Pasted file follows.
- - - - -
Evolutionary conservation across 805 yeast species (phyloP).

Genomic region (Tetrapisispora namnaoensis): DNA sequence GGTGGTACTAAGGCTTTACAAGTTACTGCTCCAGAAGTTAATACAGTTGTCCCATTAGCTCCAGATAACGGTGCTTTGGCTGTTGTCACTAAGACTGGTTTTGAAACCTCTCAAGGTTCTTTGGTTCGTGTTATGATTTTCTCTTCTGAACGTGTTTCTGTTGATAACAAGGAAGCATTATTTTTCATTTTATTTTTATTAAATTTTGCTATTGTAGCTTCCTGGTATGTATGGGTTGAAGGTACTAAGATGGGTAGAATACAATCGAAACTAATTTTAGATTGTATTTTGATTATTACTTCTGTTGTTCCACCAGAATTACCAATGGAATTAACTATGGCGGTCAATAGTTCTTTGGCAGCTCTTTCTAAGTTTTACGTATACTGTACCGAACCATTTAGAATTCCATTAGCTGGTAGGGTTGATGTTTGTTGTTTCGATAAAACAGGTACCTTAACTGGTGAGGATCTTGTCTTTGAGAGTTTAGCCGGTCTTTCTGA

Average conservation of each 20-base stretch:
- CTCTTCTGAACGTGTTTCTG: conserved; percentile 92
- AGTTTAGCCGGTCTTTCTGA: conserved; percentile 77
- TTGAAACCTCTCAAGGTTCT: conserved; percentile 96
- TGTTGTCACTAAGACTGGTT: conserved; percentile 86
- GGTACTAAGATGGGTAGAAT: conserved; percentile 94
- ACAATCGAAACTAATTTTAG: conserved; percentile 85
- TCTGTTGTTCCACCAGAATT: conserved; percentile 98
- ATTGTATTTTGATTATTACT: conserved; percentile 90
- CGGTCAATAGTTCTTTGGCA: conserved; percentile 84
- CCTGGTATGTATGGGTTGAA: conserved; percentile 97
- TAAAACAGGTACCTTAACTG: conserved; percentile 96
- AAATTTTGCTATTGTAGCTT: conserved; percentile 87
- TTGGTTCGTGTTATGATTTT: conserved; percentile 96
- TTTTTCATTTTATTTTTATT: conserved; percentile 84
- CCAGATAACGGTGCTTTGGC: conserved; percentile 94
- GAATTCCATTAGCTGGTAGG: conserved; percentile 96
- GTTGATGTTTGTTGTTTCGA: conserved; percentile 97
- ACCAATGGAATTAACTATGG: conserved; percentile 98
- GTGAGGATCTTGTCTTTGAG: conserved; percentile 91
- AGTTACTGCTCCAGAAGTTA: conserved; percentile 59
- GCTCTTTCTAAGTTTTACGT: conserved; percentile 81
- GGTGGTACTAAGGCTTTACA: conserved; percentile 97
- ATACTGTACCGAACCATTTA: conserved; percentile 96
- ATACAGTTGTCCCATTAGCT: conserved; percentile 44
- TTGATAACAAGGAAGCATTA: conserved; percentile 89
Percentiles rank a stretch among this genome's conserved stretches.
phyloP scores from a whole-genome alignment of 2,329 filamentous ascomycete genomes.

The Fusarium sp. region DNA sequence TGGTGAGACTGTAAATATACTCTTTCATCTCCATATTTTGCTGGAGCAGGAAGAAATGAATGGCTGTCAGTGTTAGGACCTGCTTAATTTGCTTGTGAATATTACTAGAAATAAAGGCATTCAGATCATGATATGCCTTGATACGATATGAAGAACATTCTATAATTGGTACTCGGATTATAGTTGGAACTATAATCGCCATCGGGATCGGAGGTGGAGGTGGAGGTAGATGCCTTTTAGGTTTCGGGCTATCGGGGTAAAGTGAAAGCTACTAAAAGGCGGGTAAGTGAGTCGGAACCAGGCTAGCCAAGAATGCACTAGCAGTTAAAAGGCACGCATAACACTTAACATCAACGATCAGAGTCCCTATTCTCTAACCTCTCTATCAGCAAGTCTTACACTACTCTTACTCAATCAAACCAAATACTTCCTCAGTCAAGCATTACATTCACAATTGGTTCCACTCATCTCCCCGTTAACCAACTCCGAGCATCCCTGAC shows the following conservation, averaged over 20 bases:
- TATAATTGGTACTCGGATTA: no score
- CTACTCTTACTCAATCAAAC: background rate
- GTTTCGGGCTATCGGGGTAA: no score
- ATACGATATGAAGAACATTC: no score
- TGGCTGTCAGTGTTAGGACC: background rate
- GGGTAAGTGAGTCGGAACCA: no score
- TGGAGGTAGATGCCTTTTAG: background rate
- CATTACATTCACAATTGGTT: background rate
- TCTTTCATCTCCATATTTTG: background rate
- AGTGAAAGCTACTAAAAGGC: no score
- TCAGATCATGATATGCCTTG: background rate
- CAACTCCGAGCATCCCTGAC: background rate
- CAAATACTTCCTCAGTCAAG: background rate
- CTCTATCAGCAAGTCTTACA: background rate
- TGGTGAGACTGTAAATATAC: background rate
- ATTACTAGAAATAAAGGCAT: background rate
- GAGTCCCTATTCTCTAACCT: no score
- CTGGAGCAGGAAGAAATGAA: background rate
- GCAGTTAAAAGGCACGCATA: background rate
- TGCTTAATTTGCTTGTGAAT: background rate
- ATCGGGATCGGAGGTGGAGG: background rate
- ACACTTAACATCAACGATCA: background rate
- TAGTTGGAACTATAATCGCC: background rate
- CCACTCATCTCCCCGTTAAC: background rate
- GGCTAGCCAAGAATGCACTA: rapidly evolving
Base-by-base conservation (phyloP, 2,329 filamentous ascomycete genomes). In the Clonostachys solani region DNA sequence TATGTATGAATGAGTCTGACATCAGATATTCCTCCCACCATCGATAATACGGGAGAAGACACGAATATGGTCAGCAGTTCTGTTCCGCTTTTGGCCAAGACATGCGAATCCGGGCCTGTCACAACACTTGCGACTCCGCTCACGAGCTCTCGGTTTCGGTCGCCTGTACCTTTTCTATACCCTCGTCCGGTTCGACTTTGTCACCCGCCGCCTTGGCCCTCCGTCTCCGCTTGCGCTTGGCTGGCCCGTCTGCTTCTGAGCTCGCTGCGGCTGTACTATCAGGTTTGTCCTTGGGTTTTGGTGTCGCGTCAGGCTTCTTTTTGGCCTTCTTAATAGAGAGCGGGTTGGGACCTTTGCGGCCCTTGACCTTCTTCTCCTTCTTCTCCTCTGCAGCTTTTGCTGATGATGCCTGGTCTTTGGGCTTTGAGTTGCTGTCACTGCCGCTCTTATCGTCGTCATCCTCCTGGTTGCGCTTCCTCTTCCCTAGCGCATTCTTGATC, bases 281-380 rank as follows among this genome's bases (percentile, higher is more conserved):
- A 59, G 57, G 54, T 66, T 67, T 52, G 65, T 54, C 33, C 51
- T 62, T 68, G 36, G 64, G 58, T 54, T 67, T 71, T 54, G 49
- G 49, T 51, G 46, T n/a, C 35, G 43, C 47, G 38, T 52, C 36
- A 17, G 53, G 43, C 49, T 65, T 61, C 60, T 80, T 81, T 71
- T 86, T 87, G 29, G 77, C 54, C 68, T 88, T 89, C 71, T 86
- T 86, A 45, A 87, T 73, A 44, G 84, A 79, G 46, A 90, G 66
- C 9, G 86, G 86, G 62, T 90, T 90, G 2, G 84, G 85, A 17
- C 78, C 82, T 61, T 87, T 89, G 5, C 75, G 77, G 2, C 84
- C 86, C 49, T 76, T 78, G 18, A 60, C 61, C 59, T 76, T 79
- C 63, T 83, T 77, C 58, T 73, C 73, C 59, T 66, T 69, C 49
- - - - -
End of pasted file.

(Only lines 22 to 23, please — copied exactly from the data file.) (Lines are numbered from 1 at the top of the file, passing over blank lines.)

- GTGAGGATCTTGTCTTTGAG: conserved; percentile 91
- AGTTACTGCTCCAGAAGTTA: conserved; percentile 59